Head a little off the beaten path to the picture perfect Glen Alpine Falls. Experience an up-close view of the falls from the road without a step! Also known as the Fallen Leaf Lake Falls, these waters just keep giving, they are huge, spectacular and not to be missed. The lower falls are impressive as the waters plummet 60 feet down the layered rocks. A short walk takes you to the bottom lookout point where you can see the sheer magnitude of the falls, or hike up the backside of Mt. Tallac to reach the upper falls, a short one-mile round trip in the scenic Desolation Wilderness.

Getting there: Drive north on Highway 89 from the Highway 50 junction for about three miles. Turn left onto Fallen Leaf Lake Road for about 4.8 miles. Turn right at the T, past the marina and left into Road 1216. Parking for the lower falls is along the right side of the road, continue further to the Desolation Wilderness Parking lot for the upper falls. It is a narrow one lane road, take it slow and use the turnouts.


Horsetail Falls

Spring brings the big snow run-off to the grand magnificent Horsetail Falls as they tumble down, a torrential chute of water resembling a horse’s tail. As you approach Twin Bridges on Highway 50, you can see this magnificent crashing waterfall to the north. A strenuous one-mile climb over slippery rocks hugging the edge of the falls leads you to Tahoe’s largest waterfall cascading nearly 500 feet. The trail is not always clear, keep the creek to your right and the falls ahead of you and you will get there just fine, keeping an eye out for smaller waterfalls along the way. Despite the short distance, this hike can take a while so allow a half day for a trip from Tahoe. Horsetail is one of the most noble waterfalls in the region, a natural wonder that continues to impress.

Getting there: Drive west on Highway 50 towards Twin Bridges. The trailhead is 2 miles east of Strawberry at the Twin Bridges parking lot (fee required). Follow the signs to the wilderness boundary. Free permit required to enter the Desolation Wilderness. Keep an eye out on the road, you can see the falls from the highway.


A short hike along the Hawley Grade hiking trail, past the summer vacation homes, brings you to the Upper Truckee Falls. There are no clear signs, but stay left on the trail and follow the sound of the rushing river. This is a short and easy 20-minute round trip hike, best done in spring as the falls fade closer to summer.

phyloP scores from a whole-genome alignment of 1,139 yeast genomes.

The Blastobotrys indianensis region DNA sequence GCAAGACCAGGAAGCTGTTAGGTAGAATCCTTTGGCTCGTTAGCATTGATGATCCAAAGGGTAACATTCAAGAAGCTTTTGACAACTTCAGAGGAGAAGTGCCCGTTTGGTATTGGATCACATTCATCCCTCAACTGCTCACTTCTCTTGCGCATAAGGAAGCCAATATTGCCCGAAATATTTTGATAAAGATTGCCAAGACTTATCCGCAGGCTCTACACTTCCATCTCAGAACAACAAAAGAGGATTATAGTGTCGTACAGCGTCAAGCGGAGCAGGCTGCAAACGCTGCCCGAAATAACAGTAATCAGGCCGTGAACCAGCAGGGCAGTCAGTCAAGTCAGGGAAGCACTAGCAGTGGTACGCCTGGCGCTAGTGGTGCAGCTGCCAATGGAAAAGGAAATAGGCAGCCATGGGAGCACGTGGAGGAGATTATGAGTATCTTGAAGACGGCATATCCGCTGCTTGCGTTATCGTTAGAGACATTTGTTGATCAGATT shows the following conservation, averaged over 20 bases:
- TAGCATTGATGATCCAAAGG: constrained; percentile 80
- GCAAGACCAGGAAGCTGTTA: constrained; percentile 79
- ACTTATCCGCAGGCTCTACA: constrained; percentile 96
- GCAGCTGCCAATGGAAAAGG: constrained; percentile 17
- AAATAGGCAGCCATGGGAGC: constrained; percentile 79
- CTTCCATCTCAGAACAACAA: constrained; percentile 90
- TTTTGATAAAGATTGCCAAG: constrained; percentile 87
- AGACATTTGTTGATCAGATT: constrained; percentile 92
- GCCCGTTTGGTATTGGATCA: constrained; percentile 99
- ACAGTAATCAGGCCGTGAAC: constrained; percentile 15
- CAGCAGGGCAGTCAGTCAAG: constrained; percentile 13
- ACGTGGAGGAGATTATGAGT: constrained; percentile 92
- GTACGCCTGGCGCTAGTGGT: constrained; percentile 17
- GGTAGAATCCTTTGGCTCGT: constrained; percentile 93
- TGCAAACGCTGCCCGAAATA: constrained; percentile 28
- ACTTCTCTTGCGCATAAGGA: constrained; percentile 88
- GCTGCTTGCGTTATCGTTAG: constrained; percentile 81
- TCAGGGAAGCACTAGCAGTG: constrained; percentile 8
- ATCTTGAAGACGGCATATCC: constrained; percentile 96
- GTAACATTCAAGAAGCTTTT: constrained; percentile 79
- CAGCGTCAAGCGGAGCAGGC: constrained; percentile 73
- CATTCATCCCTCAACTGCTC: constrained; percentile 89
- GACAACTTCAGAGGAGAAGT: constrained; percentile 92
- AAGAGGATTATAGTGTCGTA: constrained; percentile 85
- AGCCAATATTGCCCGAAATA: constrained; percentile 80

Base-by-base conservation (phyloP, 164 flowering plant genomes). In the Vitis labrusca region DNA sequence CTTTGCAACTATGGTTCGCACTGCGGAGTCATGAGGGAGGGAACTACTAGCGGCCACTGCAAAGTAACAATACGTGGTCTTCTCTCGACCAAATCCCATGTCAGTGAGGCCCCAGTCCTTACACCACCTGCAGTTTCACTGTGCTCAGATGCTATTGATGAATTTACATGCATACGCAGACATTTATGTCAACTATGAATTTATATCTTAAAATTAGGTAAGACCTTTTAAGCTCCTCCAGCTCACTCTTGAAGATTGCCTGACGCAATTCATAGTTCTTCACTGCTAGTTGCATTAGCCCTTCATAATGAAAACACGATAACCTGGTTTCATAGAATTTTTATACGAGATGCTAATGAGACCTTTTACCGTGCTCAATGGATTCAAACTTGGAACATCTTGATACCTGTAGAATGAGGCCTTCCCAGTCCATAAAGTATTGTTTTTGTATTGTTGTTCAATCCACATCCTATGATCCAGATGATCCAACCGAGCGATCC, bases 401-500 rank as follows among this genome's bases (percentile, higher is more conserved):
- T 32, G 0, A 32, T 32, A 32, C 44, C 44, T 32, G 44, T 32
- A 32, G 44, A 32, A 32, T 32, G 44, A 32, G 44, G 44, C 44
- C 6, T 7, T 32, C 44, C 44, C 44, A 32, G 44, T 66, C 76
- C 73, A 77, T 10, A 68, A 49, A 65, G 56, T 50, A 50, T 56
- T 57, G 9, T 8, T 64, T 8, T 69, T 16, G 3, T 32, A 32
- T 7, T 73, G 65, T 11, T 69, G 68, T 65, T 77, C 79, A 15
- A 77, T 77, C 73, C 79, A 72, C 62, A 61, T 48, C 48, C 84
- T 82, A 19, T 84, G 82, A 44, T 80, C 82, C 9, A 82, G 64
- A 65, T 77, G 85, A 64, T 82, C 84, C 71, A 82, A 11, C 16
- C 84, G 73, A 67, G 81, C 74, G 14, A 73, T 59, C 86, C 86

Getting there: From the junction of Highways 50 and 89 in Meyers, drive west on Highway 50 a short distance, turning left onto South Upper Truckee Road. After 3.7 miles you reach the right turn for the Hawley Grade Recreational Trail. Park here and walk the 0.3-mile to the falls (you may also drive); the main hike is to the right but stay left for the falls and the Upper Truckee River.


The picturesque Hot Springs Creek Falls are set in the Grover Hot Springs State Park. This dog-friendly hike is a short and easy one at only 1.7 miles to the falls dropping an impressive 50-feet. This trail can get busy so keep your pooch on a leash and take caution, water can flow rapidly in the spring and summer!

Getting there: Drive south on Highway 89 about 13 miles to Pickett’s Junction (the Highway 88/89 intersect). Turn left and follow the signs to Markleeville, turn right on Hot Springs Road and drive 3.5 miles to Grover Hot Springs State Park. The trailhead is past the entrance kiosk on the left just past the campground (fee required). Follow the signs for the Burnside Lake hike, turning left at each junction.


McCloud Falls

The Tahoe Rim Trailhead is the start of this amazing hike to the diminutive McCloud Falls. The hike starts out gently along Ward Creek with great views of the Pacific Crest and Grouse Rock high above. A bridge crosses Ward Creek and the trail steepens winding past fields of lupine, aspen groves and tiny stream beds leading you to the McCloud Falls back-dropped by the impressive Twin Peaks. A must-see if you are on a hiking excursion and looking to see the waterfalls in Tahoe.

Getting there: Drive 2.5-miles south on Highway 89 from Tahoe City Tahoe City to Pineland Drive. At the end of Pineland, follow the signs to Ward Valley and Ward Canyon Boulevard. Drive an additional mile to the Tahoe Rim Trailhead on your left. The hike to the falls is about four miles each way.

“Thousands have lived without love, not one without water”

First Things First, W.H.Auden